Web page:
What a lovely set of coconuts! Stop for a second and give that some thought. I know I am not the only person who honestly sees the similarities between coconuts and breasts. I mean, seriously.
Coconuts. Breasts. Coconuts. Breasts. Same general shape. Come in all sizes. Produce milk.
There is a reason the coconut and the breast are so similar! Both contain life-giving properties for nursing mothers and their infants!
The unique composition of human breast milk contains about 45 to 50% saturated fat, about 35% monounsaturated fat, and 15-20% polyunsaturated fat. An important component of breast milk is medium-chain fatty acids (MCFA). The MCFA, lauric acid, caprylic acid, and capric acid, comprise about 20% of total saturated fatty acids found in breast milk.
Fun fact: Lauric acid is the most plentiful MCFA found in mother’s milk and coconut oil. And the ratio of lauric acid to other MCFAs in human milk is identical to that in coconut oil.
The MCFAs in coconut oil improve the absorption of nutrients already existing in the mother’s diet. The MCFA enables the absorption of minerals, magnesium and calcium, some of the B vitamins, the fat soluble vitamins like A, D, E, K and beta carotene, and some amino acids. Pancreatic enzymes aren’t even necessary to digest them. These nutrients are of course passed onto the nursing infant through the breast milk.
For these reasons, it is important that a mother’s breast milk contain as much medium chain fatty acids as possible. According to research, when a lactating woman adds foods rich in lauric acid to her diet, the amount of lauric acid available in her breast milk increases substantially to levels three times the original level and nearly double the amount of capric acid. A single meal with coconut oil can significantly affect the breast milk fatty acid compositions for 1 to 3 days with the maximum increase occurring during the first 10 hours.
To further support this, in The Coconut Oil Miracle, author Bruce Fife states that “when nursing mothers eat coconut products (more specifically coconut oil) the levels of the MCFAs in their milk increase significantly. For instance, eating 40 grams (3 tablespoons) of coconut oil in one meal can temporarily increase the lauric acid in the milk of a nursing mother from 3.9 percent to 9.6 percent after 14 hours. If the mother consumes coconut oil every day, the MCFA content will be even greater.”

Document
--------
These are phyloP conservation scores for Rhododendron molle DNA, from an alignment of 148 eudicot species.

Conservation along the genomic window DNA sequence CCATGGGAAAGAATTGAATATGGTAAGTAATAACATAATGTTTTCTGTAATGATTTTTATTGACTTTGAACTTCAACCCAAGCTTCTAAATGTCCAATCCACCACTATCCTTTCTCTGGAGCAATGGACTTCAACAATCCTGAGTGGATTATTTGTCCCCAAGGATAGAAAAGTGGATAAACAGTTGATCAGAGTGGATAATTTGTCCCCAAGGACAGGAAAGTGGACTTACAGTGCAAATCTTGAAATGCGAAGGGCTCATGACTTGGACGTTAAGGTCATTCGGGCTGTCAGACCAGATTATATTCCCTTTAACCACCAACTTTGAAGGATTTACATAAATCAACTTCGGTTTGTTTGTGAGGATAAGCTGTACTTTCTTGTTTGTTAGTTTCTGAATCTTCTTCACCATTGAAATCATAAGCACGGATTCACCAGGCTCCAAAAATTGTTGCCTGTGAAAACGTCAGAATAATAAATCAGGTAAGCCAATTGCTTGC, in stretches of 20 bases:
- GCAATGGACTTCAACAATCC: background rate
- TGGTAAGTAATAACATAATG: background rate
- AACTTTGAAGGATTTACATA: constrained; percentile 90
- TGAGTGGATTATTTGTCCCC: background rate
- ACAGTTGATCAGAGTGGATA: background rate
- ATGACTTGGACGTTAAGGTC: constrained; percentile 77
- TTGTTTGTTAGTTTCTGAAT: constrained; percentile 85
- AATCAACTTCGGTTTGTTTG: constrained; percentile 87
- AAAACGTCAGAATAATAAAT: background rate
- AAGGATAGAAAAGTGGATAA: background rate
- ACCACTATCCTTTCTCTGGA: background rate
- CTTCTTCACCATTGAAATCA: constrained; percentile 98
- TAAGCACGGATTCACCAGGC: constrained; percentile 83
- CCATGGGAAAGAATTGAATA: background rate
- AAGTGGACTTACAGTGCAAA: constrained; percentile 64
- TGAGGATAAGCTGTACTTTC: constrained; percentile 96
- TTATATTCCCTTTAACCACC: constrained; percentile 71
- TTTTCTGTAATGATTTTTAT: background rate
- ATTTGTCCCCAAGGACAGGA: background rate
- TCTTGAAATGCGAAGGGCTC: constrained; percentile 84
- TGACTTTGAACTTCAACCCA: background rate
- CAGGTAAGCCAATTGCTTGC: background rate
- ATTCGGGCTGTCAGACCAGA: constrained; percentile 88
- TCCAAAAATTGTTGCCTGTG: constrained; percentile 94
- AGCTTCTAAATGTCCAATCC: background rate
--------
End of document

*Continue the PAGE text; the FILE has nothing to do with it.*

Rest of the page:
Another very important function of MCFAs is that they protect the baby from harmful microorganisms. Infants’ immune systems are immature and incapable of adequately defending themselves. The infant’s immune system is heavily supported by the antibacterial, anti-viral, anti-fungal, and anti-parasitic properties of these vital MCFAs in coconut oil. In fact, without these unique saturated fats, an infant would probably not survive long. It would become malnourished and highly susceptible to a myriad of infectious diseases. This is why MCFAs are added into all baby formula on the market. Unfortunately, it is inferior to the MCFAs found in breast milk.
Coconut oil does not just benefit a breastfeeding infant or child. The MCFAs in coconut oil also help to regulate blood sugar levels in the mother while providing her with a stable source of energy. Since MCFAs are not stored and instead are burned off in the form of energy, this will only help a new mother to continue losing any unneeded extra baby weight. And as mentioned before, they will help the mother more effectively absorb the nutrients her body needs. If you are planning on becoming pregnant or already pregnant, get a head start on creating a rich supply of breast milk by adding coconut oil into your daily diet! Pregnant females store fat to assure successful lactation. Any lauric acid and capric acid in the diet becomes part of the adipose fat stores. The milk fat of a lactating mother is made up of these stores as well as her current diet. So make sure that you are consuming as much coconut oil as you can during pregnancy and of course, during your entire breastfeeding relationship.
Coconut oil has an added bonus when used during breastfeeding. Since coconut oil is antimicrobial, antifungal, antiviral, and anti-inflammatory, it can be used to heal and then protect damaged and sore nipples. Since it is safe for all ages, you don’t have to worry about wiping it off (causing further irritation) before breastfeeding. Baby will benefit from any residual coconut oil on your nipple.